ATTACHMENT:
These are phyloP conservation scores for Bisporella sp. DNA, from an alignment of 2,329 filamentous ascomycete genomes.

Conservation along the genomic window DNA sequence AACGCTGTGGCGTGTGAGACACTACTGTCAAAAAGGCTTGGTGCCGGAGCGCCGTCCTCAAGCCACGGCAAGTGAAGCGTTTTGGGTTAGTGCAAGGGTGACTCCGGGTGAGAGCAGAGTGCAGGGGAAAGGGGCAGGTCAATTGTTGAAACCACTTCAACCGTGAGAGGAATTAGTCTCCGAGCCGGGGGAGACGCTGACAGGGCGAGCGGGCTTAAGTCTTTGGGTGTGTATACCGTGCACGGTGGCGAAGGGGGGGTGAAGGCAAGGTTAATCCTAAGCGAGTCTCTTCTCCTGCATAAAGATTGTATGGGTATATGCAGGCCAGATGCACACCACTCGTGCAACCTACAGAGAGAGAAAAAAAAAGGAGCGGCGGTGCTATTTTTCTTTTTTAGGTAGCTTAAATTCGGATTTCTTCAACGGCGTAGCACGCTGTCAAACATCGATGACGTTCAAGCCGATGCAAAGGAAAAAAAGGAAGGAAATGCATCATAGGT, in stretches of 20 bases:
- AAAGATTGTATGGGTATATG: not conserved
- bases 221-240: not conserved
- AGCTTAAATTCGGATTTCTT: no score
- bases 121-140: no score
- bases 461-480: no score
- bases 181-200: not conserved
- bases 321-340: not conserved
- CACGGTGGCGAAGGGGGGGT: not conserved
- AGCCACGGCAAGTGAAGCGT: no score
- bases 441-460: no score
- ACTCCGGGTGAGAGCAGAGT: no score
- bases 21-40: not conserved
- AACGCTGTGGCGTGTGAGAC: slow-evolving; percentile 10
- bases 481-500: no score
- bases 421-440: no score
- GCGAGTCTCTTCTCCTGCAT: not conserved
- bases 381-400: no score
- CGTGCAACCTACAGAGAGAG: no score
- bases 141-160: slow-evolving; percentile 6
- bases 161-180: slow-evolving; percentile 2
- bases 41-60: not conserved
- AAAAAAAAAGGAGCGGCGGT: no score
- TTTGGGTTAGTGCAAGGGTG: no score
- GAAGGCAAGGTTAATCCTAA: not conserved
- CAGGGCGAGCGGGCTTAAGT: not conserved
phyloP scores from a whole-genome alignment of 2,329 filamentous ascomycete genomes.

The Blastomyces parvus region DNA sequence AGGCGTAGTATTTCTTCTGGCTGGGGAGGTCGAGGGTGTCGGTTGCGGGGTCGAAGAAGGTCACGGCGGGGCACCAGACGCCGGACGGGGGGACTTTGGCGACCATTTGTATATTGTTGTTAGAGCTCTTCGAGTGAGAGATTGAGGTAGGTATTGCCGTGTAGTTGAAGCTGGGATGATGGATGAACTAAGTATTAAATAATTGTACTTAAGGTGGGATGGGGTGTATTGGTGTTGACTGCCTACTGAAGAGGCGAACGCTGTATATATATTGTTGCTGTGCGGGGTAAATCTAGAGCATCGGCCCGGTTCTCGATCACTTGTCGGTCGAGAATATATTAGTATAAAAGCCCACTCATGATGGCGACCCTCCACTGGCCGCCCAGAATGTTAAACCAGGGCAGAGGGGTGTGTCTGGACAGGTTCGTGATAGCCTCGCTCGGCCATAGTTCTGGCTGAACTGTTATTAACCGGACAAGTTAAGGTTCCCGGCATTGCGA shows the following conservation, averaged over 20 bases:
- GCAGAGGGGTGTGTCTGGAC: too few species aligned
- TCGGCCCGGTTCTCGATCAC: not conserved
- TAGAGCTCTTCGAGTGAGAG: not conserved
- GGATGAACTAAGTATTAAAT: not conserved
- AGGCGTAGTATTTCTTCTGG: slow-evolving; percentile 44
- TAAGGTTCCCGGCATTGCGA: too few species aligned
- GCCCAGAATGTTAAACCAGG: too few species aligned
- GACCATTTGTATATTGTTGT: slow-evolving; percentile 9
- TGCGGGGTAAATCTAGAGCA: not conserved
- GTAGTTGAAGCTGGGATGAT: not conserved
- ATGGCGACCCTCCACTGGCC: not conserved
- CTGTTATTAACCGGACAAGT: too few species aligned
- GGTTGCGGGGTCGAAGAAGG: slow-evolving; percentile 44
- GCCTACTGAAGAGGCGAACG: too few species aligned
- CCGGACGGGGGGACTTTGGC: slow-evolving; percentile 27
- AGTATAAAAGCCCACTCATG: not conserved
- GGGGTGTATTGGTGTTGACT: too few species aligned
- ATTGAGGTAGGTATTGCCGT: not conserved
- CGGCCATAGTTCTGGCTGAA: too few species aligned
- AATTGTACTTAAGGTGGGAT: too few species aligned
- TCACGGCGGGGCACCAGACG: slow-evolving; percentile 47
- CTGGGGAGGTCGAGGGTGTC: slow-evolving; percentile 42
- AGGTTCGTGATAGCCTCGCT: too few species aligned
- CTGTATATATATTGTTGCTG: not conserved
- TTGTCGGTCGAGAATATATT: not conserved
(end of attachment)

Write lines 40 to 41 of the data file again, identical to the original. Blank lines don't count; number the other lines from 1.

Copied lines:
- ATGGCGACCCTCCACTGGCC: not conserved
- CTGTTATTAACCGGACAAGT: too few species aligned